Contemporary Approaches To The Teaching Of The Bible In The Local Church -- By: Richard T. Murray

Journal: Faith and Mission
Volume: FM 03:2 (Spring 1986)
Article: Contemporary Approaches To The Teaching Of The Bible In The Local Church
Author: Richard T. Murray

Contemporary Approaches To The Teaching Of The Bible
In The Local Church

Richard T. Murray

Professor of Christian Education,
Perkins School of Theology

“Contemporary” is a wonderful word, since it means so many different things to a variety of people. Unlike “new,” many contemporary approaches to Bible study have been around a long time, but are still serving the needs of today’s Christians and churches. In fact, a variety of approaches to Bible study which are being used in churches today are revivals of methods stressed many years ago, but which somehow lost their luster for a decade or two.

On the other hand, we do find a few approaches which are at least new in form, if not in type, and we need to be both utilizing these new advances as well as asking carefully what the strengths and limitations of modern technology-assisted Bible study may be.

While today’s approaches might be divided into a wide variety of categories, I find three divisions quite helpful. Interestingly enough, these divisions point in quite different directions, and stress very different results: (1) stressing an increase in factual knowledge of the Bible; (2) stressing the role of the pastor and the sermon in Bible study, and the involvement of the whole person in the biblical stories; and (3) stressing “changing a person’s life” and making the biblical story “Your story.”

Contemporary Approaches Which Stress An
Increase In Knowledge About The Bible

Many of these approaches utilize the great advancements in modern technology to achieve their goals.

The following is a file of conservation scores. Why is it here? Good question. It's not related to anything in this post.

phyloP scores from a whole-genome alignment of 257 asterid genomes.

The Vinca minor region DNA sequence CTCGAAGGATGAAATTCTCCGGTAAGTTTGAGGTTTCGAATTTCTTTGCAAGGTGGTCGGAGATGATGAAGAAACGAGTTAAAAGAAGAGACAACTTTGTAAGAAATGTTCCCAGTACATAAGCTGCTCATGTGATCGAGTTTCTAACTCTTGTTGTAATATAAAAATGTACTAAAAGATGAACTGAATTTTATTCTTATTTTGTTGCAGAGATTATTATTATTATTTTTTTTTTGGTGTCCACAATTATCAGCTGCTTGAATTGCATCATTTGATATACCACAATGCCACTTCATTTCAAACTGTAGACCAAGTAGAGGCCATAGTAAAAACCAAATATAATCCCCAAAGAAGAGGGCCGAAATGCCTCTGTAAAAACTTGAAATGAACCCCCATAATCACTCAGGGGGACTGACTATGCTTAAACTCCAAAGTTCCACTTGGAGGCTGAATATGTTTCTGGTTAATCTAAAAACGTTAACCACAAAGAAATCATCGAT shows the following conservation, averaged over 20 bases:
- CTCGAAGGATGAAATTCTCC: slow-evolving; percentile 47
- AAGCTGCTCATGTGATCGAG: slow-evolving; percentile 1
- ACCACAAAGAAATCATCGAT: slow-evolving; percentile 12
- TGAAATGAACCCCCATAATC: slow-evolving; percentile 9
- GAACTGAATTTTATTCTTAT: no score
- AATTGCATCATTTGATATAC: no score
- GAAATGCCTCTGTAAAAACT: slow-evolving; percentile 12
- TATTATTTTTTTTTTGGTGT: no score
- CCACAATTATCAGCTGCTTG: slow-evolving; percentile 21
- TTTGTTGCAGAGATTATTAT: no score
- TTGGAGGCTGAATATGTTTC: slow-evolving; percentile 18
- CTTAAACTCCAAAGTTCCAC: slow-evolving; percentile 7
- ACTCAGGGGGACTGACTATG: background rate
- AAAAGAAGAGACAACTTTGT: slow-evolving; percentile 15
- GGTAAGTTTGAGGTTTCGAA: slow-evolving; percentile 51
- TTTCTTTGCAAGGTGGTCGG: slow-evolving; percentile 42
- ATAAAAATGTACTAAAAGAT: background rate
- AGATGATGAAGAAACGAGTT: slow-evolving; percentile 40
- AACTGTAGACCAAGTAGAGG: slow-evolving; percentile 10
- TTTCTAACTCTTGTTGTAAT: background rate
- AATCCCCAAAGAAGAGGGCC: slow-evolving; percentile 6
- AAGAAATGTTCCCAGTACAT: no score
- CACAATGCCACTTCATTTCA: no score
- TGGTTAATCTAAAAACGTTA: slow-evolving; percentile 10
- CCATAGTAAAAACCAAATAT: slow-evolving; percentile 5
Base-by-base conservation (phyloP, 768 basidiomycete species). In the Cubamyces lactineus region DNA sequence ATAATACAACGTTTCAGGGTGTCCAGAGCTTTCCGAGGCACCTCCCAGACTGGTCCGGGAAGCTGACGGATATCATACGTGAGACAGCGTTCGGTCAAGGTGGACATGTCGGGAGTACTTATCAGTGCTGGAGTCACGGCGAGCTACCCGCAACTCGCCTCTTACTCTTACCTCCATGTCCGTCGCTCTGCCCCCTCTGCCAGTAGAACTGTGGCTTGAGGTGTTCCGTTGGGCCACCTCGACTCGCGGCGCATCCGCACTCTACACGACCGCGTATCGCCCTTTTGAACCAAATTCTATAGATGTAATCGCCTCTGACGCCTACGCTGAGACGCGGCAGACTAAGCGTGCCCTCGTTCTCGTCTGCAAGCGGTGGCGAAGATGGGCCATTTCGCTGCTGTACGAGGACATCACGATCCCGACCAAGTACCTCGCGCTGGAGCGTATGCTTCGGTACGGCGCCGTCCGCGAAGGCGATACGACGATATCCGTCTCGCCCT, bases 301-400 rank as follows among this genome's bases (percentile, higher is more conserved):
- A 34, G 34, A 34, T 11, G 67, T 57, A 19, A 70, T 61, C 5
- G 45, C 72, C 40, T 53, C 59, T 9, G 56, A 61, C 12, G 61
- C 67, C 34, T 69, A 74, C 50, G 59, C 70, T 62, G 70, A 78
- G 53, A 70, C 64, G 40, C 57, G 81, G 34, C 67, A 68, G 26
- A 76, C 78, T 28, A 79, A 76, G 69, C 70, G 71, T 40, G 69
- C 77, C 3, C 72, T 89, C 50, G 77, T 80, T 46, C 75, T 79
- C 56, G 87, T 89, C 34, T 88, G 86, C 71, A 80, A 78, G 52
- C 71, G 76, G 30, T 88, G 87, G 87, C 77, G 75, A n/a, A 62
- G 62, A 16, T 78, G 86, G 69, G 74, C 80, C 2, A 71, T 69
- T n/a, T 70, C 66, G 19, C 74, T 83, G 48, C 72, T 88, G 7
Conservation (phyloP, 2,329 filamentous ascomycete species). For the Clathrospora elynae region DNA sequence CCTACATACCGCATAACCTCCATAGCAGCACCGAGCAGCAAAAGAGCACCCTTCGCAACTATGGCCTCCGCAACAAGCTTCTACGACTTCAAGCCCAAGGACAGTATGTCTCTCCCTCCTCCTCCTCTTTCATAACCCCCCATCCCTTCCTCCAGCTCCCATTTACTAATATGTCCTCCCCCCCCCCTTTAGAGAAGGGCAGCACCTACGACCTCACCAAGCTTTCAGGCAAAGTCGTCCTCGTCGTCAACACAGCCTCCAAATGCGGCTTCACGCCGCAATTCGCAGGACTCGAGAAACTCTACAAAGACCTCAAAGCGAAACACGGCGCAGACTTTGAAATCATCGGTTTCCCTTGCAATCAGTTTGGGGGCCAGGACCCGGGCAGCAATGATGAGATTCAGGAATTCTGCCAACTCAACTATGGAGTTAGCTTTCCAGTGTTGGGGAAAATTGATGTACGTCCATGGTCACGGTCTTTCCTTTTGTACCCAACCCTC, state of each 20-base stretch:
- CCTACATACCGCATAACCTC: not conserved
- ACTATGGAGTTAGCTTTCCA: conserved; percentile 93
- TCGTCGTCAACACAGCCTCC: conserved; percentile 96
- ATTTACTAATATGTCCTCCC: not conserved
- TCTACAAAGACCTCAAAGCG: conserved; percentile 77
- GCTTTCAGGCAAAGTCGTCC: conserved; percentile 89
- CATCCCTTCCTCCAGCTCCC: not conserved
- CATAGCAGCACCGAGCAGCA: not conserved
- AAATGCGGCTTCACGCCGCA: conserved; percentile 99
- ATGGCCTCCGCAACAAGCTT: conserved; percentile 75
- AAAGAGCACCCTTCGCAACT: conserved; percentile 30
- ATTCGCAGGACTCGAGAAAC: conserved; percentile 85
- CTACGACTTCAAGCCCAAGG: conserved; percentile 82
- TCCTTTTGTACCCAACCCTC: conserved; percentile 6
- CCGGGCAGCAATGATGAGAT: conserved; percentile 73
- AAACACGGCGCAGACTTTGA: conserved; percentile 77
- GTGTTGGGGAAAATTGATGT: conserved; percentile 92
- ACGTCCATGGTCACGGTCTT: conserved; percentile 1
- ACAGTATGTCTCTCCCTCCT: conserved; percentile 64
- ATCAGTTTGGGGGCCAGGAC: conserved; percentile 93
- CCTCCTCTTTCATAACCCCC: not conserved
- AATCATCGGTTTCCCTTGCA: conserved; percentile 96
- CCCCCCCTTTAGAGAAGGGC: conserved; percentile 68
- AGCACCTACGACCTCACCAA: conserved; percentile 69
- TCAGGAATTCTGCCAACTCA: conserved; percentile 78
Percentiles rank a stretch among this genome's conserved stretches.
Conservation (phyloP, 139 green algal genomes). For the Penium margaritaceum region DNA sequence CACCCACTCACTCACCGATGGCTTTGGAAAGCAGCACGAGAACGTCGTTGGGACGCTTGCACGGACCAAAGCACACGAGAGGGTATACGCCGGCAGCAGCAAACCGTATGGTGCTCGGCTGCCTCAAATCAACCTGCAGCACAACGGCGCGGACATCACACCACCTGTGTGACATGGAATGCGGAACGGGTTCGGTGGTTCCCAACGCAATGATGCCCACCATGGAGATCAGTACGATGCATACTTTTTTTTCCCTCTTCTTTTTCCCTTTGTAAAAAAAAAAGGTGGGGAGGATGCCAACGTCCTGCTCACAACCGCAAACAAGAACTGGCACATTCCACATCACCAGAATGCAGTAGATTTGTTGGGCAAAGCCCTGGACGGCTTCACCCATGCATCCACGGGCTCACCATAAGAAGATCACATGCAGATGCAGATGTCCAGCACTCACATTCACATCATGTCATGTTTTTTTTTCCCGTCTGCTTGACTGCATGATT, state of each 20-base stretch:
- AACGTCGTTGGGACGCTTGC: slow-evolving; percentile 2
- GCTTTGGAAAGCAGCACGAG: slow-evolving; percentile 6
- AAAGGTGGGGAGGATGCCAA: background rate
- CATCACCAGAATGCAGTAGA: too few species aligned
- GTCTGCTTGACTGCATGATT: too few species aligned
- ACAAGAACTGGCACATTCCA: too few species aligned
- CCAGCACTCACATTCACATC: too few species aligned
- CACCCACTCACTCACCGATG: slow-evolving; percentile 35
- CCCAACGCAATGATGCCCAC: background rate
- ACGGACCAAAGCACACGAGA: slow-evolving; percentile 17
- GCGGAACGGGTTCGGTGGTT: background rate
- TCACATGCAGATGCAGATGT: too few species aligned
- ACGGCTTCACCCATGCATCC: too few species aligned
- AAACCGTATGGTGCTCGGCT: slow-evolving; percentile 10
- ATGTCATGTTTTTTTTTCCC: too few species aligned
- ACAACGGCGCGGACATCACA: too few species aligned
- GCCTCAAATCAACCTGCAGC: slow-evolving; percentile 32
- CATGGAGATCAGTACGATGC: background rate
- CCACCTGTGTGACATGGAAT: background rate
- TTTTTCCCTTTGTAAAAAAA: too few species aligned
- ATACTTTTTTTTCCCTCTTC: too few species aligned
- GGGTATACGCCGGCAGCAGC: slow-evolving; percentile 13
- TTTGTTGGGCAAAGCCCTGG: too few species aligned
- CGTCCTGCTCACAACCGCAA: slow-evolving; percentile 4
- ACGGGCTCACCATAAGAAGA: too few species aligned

1. Computer Assisted Learning (including video games)

It is now obvious that today’s computers not only can store vast bodies of facts, but also are marvellously adept at arranging those facts into as many helpful categories as the programmer’s imagination and skill can produce.

Thus a person can sit by himself or herself in a local church computer room and take a course in one or more books of the Bible—sometimes for college or seminary credit. These students not only see the data displayed on the screen, but their mastery of that data is also reinforced by frequent computer devices that “reward” correct performance.

As in any course of study, the point-of-view of the authors as well as their biases are built into all aspects of the program from the data included to the question asked and the responses desired. Since, in most instances, the student cannot ask questions, one must be tuned in to that which is included in the program to find it satisfying.

There are now a great many such...

You must have a subscription and be logged in to read the entire article.
Click here to subscribe
visitor : : uid: ()